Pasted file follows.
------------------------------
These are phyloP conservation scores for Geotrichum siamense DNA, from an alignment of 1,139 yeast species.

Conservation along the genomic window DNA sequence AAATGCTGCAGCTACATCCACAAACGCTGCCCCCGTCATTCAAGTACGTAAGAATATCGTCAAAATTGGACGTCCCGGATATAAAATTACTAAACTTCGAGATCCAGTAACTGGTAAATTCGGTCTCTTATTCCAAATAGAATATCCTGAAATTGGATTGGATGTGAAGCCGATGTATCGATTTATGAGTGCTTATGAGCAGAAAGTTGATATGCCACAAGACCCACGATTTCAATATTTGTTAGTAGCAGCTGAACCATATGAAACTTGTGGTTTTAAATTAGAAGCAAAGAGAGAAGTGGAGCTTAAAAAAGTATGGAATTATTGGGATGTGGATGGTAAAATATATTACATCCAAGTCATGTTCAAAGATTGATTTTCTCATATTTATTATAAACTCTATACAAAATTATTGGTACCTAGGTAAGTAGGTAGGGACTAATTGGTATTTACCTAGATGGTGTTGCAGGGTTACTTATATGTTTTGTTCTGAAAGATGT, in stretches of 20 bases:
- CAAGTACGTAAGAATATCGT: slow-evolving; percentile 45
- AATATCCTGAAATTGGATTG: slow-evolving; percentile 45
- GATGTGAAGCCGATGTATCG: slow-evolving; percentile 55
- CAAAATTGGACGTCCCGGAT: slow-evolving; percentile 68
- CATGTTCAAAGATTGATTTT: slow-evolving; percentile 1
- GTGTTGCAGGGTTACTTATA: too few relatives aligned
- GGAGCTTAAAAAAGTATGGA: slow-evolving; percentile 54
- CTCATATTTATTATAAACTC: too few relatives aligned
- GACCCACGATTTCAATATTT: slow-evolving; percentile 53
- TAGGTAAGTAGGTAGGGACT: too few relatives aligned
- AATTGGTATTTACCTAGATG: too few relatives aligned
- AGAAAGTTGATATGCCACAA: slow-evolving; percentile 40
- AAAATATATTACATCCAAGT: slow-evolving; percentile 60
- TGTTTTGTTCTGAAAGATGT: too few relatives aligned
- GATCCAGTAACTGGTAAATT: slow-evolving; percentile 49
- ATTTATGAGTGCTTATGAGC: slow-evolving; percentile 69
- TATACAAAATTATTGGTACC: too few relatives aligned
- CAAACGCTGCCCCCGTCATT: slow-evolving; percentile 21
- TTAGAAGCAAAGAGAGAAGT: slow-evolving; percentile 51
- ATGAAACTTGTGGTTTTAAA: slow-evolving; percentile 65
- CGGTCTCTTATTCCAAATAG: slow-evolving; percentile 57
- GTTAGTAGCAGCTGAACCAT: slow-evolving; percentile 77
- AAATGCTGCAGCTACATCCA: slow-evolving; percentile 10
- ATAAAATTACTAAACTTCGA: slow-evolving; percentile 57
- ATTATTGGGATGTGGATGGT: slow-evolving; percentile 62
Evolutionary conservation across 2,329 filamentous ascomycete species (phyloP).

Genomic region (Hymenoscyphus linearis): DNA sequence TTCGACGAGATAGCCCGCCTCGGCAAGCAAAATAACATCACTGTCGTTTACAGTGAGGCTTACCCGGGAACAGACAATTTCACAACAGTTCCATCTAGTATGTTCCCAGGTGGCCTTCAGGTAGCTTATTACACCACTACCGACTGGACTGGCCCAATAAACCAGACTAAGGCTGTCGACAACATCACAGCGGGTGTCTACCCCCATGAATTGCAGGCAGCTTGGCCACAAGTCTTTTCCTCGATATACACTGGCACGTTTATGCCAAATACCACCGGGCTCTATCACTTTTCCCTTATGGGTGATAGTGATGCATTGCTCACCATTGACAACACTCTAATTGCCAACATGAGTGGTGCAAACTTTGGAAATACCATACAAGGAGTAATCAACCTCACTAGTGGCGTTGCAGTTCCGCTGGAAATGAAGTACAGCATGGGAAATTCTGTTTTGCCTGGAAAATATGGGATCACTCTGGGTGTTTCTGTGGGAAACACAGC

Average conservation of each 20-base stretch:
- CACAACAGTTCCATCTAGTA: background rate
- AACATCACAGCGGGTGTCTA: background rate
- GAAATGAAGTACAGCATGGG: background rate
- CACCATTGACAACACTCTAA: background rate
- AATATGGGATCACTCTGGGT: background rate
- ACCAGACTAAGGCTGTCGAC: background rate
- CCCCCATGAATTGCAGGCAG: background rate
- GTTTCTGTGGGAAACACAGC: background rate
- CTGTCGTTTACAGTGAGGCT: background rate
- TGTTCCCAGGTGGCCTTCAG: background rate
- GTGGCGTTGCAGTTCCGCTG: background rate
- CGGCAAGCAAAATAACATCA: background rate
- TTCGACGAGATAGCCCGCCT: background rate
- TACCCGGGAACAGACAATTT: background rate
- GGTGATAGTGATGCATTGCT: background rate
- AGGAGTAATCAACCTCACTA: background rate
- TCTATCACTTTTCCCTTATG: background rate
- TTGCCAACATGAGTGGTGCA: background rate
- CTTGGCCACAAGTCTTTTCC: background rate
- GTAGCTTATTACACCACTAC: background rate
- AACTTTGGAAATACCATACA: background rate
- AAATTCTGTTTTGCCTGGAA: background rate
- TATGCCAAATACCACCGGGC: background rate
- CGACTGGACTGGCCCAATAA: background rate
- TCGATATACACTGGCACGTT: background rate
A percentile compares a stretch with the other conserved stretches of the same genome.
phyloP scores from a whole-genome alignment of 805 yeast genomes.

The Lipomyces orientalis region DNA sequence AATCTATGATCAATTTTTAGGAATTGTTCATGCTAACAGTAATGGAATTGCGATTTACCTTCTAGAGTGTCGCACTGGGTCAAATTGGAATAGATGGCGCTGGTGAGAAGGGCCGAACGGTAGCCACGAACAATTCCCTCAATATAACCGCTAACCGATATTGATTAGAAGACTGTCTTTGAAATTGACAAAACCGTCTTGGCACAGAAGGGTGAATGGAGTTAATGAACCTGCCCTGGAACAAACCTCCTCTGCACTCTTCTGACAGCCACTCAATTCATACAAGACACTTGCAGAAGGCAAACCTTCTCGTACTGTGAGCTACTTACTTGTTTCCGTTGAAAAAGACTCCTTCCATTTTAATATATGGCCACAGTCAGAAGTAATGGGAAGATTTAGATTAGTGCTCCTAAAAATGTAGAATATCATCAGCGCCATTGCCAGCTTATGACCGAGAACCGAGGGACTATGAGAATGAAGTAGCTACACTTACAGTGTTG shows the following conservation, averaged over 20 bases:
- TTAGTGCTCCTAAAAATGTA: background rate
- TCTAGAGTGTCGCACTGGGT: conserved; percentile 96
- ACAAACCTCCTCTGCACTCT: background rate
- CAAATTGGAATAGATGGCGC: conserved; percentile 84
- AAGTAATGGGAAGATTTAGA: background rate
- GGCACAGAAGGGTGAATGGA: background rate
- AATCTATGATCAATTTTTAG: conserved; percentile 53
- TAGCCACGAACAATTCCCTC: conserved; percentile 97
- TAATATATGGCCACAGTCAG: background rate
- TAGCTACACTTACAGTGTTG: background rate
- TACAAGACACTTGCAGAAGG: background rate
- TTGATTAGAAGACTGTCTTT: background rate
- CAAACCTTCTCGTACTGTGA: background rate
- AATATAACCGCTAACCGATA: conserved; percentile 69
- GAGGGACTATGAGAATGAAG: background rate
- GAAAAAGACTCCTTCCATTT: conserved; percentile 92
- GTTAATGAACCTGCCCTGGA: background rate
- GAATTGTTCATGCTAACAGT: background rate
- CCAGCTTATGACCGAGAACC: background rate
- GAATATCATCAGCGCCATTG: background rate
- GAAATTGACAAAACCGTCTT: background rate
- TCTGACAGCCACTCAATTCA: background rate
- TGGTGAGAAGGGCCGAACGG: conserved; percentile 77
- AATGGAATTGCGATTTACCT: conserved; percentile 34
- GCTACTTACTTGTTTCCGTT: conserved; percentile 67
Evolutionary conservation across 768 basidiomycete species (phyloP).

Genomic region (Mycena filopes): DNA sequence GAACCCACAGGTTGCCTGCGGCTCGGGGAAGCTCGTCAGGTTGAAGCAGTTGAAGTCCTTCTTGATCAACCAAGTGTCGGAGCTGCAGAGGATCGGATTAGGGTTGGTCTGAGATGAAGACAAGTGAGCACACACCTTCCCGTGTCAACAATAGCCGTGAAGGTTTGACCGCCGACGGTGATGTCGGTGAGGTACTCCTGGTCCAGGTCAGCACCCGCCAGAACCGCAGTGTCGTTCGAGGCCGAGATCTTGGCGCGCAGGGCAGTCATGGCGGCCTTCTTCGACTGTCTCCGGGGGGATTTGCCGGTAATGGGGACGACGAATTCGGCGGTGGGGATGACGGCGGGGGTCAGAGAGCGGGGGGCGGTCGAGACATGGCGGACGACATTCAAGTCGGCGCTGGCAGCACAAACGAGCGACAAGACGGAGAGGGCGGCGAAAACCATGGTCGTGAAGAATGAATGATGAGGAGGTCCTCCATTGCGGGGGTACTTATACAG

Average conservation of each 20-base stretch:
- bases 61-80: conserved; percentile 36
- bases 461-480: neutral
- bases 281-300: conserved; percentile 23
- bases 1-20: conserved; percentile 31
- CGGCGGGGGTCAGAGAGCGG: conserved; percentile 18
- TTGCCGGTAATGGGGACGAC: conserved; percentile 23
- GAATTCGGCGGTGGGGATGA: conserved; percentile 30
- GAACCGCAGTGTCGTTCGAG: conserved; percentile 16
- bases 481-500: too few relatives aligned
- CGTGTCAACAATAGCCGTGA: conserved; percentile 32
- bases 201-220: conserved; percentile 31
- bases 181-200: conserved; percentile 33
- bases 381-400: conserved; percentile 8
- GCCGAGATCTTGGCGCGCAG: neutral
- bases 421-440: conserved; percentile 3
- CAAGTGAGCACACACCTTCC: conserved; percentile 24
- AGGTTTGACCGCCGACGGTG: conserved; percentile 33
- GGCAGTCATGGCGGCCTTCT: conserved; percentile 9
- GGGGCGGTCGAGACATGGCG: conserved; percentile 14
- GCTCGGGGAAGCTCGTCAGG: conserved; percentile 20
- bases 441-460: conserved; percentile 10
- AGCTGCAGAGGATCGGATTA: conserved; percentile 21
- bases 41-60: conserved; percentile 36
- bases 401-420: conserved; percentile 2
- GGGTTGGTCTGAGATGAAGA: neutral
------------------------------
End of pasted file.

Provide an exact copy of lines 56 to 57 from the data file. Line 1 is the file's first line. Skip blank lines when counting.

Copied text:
A percentile compares a stretch with the other conserved stretches of the same genome.
phyloP scores from a whole-genome alignment of 805 yeast genomes.